[Date Prev] [Date Next] [Thread Prev] [Thread Next] Indexes: Main | Date | Thread | Author

Re: [ba-unrev-talk] Lewis Mumford

No longer the best.   Try
for a bit more information.   GER qeds    (01)

Gerald Pierce
Q. E. D. Services    (02)

Graham Stalker-Wilde wrote:
> for those in a Mumford state of mind, his predecessor & teacher, Patrick
> Geddis, is worth a look.
> As part of the traditional Scottish obliteration-of-our-past project,
> Edinburgh University has removed all the Geddes articles from their site,
> but there is a somewhat bizarre cached version at
> ev.htm++patrick+geddes+mumford&hl=en&ie=UTF8
> Mumford was a huge Geddes fan. For what it's worth, Geddes coined the word
> "Synergy". Back when it was cool.
> -----Original Message-----
> From: owner-ba-unrev-talk@bootstrap.org
> [mailto:owner-ba-unrev-talk@bootstrap.org]On Behalf Of Peter Jones
> Sent: Tuesday, June 18, 2002 4:56 PM
> To: ba-unrev-talk@bootstrap.org
> Subject: [ba-unrev-talk] Lewis Mumford
> Hi,
> Bumbling around a bookshop I discovered a battered copy of Vol. II of
> Lewis
> Mumford's
> "The Myth of the Machine". Vol I was published in 1967, Vol II in 1974.
> (Medium-sized tomes - possibly not for the faint-hearted or
> time-deprived
> individual.)
> Mumford was a philosopher, writer, architectural critic and urban
> planner.
> He died in 1990 at the age of 94. However,...
> For those looking for a sustained argument about the relationship
> between
> people, technology, and environment, and the need to head off the
> possibility of the impending self-destruction of humanity through the
> abuse
> of technology, this might be a useful text to reference.
> A revealing synopsis of the book can be found here:
> http://bh.kyungpook.ac.kr/~jdkim/stu/lec/mumford.html
> (Cancel the Korean Text Support download if it hits and you are able to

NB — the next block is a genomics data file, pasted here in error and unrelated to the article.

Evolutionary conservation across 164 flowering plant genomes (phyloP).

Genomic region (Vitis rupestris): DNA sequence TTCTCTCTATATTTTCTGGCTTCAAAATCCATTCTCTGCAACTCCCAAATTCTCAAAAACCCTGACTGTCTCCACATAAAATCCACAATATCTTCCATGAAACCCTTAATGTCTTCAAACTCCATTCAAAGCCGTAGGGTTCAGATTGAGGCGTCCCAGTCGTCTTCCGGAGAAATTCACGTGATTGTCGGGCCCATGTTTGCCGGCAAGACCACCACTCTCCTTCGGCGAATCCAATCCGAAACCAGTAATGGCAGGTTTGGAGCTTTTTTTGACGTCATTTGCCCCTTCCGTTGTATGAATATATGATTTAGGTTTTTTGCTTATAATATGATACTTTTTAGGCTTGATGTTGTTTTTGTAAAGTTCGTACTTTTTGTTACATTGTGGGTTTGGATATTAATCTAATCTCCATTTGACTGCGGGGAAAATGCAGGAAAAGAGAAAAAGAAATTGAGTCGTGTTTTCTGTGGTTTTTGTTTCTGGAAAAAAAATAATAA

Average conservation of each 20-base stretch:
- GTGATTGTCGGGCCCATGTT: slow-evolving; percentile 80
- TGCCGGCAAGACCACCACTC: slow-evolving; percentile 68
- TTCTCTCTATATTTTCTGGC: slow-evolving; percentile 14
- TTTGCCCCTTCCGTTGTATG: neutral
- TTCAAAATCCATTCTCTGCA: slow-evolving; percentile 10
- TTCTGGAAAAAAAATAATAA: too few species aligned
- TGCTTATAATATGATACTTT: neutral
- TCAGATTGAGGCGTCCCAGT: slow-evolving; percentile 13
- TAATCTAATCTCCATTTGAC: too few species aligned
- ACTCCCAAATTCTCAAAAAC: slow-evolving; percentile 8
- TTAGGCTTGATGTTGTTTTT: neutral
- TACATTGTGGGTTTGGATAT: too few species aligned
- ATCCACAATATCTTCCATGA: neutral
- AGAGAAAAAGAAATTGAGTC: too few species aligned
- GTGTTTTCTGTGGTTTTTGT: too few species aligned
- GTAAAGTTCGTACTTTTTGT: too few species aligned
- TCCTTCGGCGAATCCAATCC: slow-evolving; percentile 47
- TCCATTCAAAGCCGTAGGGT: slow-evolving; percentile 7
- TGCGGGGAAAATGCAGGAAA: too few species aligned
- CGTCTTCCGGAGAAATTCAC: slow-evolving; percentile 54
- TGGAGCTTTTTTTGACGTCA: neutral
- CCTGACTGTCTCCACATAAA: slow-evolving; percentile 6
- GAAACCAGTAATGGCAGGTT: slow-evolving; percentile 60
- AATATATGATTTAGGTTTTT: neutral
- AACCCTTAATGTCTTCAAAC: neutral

> read
> English -  it isn't necessary to read the text if you read the English
> translation.)
> Excerpts:
> [...]
> "Although most of the components of the megamachine were in existence by
> the
> early twentieth century, two things, he argues, were lacking: a
> "symbolic
> figure of absolute power, incarnated in an living ruler, a corporate
> group,
> or a super-machine; and a crisis sufficiently portentous and pressing to
> bring about an implosion of all the necessary components." Before this
> fusion took place older, cruder models of the megamachine appeared, the
> most
> menacing in Nazi Germany. it was in response to Hitler's brutal military
> machine that the United States and Russia produced modern megamachines,
> with
> their inefficient human parts replaced by mechanical and electronic
> subgstitutes, and with their well-drilled armies backed, as Henry Adams
> had
> predicted, by "bombs of cosmic violence." The invention of the atomic
> bomb
> gave science and scientists a sacred niche in the new power complex.
> They
> became permanently allied with the military elite, who "fortified
> themselves
> in an inner citadel [a Pentagon]...cut off from inspection or control by
> the
> rest of the community." In these command centers, sealed off from
> democratic
> give-and-take, the Organization Man becomes a menace to global survival;
> surely, Mumford notes elsewhere, there are Eichmanns in every missile
> center, ready to obey orders, no matter how horrific.
> "By manufacturing new emergencies and enemies, by instituting a state of
> permanent war, naively called a cold war, the megamachines of the
> superpowers became permanent institutions, headed by a new class of
> decision-makers who wielded world destructive powers. This, then, was
> the